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Digital Lockbox Networks: Addressing Paper Checks’ Challenges?

Chris Clausen, executive director of digital payment solutions for Deluxe Corporation, points out via an article at that, though almost all B2B checks begin and end as data, there remains a “messy middle” consisting of conversions from electronic to paper and back to electronic. That creates both time and monetary costs: on average, check mailing and delivery takes seven to ten days, and processing fees can be up to $1.50 per check.


Clausen cites resistance to change as a major obstacle to solving these problems:

The simplicity of checks contributes to their resilience. Checks are established, they’re understood and they require very little data to issue. While they may not be ideal, they work.

But businesses recognize that there are challenges this “pulp friction” can create in the cash conversion cycle. Even with lockbox services, significant effort is required to retrieve, process and deposit checks. There are mail delays to contend with, as well as a higher potential for fraud compared with electronic methods.

Addressing the "Messy Middle"

Clausen sees an alternative to trying to eliminate checks. What if the check itself changed from paper to an electronic transaction?

A network-based payment platform is a win-win for B2B payers and payees. Both sides maintain their established check processes while enjoying new electronic advantages. The platform works by transmitting check and remittance data directly from payer to payee through the established lockbox network. This approach bypasses the most labor-intensive steps in the check process: printing, envelope stuffing, mailing, opening, sorting and scanning.

Businessman using mobile online banking and payment, Digital marketing. Finance and banking networking. Online shopping and icon customer network connection, cyber security. Business technology.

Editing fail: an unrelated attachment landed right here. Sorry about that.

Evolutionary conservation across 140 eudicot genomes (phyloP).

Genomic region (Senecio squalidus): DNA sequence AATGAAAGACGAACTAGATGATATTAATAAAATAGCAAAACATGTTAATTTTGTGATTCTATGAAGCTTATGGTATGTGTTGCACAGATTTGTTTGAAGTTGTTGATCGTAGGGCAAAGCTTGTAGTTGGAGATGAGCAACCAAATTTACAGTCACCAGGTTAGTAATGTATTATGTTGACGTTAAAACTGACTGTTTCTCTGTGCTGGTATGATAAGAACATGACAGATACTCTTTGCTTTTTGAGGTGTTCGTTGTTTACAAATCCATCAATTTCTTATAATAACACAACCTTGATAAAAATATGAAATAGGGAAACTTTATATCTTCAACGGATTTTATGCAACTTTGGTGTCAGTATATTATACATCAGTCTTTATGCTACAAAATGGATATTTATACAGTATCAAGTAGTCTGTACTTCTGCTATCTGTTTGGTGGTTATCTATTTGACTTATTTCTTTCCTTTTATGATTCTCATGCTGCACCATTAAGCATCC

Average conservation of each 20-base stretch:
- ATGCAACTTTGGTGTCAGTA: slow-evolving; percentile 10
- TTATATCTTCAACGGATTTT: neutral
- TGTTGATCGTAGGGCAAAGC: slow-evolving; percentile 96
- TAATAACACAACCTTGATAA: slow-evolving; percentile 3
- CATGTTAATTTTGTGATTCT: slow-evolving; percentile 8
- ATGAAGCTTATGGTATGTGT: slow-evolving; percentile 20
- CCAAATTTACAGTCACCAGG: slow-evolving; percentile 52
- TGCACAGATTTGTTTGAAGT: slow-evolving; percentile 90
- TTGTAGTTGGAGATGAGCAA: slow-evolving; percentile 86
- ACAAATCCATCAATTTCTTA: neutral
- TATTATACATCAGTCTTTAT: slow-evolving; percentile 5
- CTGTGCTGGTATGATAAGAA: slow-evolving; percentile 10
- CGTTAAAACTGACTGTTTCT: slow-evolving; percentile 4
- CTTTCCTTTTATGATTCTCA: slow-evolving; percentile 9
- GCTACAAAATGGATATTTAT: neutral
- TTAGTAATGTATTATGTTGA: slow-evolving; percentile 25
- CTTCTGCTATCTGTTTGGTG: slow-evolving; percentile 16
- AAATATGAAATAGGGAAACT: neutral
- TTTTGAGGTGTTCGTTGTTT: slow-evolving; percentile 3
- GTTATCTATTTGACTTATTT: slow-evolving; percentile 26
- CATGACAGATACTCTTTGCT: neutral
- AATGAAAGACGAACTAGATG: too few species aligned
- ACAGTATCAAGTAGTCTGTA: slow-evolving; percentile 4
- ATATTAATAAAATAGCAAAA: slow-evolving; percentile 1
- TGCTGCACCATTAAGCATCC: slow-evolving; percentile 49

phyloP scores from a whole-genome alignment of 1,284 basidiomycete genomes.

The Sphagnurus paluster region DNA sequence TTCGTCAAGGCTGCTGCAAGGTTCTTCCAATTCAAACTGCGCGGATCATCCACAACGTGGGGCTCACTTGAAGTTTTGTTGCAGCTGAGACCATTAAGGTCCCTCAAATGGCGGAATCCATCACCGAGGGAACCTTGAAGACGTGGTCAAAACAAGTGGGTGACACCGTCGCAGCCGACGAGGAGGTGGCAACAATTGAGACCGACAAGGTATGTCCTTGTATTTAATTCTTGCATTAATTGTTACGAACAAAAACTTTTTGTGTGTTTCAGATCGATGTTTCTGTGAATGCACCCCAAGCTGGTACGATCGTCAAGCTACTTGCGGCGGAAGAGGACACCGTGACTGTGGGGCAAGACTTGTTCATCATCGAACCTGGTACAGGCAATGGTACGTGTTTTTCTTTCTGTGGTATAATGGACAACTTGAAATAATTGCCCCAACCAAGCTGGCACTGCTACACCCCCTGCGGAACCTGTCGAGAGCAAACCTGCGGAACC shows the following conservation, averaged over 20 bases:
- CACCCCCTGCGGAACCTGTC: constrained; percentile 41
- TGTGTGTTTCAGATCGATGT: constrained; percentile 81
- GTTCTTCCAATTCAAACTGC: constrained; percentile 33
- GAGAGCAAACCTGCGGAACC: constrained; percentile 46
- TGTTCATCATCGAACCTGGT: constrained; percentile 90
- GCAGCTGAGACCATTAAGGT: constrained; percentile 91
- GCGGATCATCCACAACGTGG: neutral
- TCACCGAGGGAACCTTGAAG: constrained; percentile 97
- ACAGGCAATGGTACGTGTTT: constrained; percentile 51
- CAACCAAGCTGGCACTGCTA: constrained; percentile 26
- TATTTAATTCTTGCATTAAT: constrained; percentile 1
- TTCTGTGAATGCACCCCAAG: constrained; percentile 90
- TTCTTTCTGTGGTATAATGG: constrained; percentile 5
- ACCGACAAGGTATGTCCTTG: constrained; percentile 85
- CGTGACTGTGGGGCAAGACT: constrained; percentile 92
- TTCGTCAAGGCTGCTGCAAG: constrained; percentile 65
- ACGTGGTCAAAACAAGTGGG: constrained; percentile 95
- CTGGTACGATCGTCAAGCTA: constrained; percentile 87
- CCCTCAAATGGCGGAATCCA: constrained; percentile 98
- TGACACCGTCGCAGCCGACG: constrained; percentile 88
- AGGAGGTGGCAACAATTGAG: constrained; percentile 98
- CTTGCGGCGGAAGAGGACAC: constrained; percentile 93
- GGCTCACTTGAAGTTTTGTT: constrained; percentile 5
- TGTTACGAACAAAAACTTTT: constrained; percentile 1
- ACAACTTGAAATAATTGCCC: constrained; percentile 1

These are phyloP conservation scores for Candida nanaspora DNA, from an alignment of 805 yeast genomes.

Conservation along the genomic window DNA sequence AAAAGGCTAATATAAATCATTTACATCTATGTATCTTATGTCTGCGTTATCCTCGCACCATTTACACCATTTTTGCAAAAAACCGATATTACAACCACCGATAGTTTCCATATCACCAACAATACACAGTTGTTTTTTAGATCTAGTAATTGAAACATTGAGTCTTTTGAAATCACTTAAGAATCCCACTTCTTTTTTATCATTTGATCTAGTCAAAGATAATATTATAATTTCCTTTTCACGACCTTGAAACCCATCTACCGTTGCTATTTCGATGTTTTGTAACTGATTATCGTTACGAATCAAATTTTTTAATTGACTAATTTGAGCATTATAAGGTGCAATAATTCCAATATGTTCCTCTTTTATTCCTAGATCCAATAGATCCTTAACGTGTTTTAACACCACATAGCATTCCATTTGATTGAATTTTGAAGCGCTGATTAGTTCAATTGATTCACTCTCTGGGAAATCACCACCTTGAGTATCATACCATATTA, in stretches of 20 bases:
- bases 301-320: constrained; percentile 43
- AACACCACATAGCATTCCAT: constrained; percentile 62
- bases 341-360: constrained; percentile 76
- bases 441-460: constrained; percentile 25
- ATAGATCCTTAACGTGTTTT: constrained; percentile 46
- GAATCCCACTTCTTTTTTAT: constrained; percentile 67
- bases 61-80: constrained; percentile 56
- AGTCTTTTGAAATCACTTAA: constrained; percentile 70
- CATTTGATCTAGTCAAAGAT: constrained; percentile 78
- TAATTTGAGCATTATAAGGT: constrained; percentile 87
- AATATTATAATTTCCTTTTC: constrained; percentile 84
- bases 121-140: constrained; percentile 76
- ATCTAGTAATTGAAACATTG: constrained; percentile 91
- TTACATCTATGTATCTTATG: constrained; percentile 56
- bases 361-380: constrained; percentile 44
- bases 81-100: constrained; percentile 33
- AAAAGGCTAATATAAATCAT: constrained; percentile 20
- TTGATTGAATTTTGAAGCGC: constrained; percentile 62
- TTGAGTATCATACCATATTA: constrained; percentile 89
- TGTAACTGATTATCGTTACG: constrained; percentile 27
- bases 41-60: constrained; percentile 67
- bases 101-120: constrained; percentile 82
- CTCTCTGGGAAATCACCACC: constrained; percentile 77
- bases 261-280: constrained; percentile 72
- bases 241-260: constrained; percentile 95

He further points out that payers using this network can also accelerate payments -- from seven to ten days to just one to two days.

The process is simple:

  • Payers upload a digital file of checks from their ERP system, just as they do today.
  • The digital lockbox platform handles disbursement
  • This allows in-network payees to receive digital payment in their current lockbox while exceptions receive a physical check.

The Technology is There...But What About Participation?

As noted by Mr. Clausen, two important technological innovation make this possible:

  • The nationwide directory of lockbox payees and banks—in essence, a shared digital address book that the system can use for routing and delivery
  • Intelligent routing capabilities

However, even though the technology is there, there are mission-critical decisions that need to be considered, including:

  • Is payment information complete, such as amount, payee name and physical address?
  • Is the payee a participant in the network?
  • Can the payment and remittance route digitally?
  • Does the payee have a preference for electronic payment method?
 Modernizing payments processing platform.

This is where digital lockbox networks will struggle, as the key for success is participation -- not just the payer, but also the payee. If the information is insufficient, then the payments are not able to be processed.

Furthermore, many payees benefit from the "float" time that comes with check payments and even build this in to their payments process. Also, it remains to be seen what fraud risks need to be assessed.

With the check processing industry already benefiting from adoption of AI and machine learning technologies for check processing and fraud detection, it remains to be seen whether digital lockboxes will be a viable alternative for improving payments processing.

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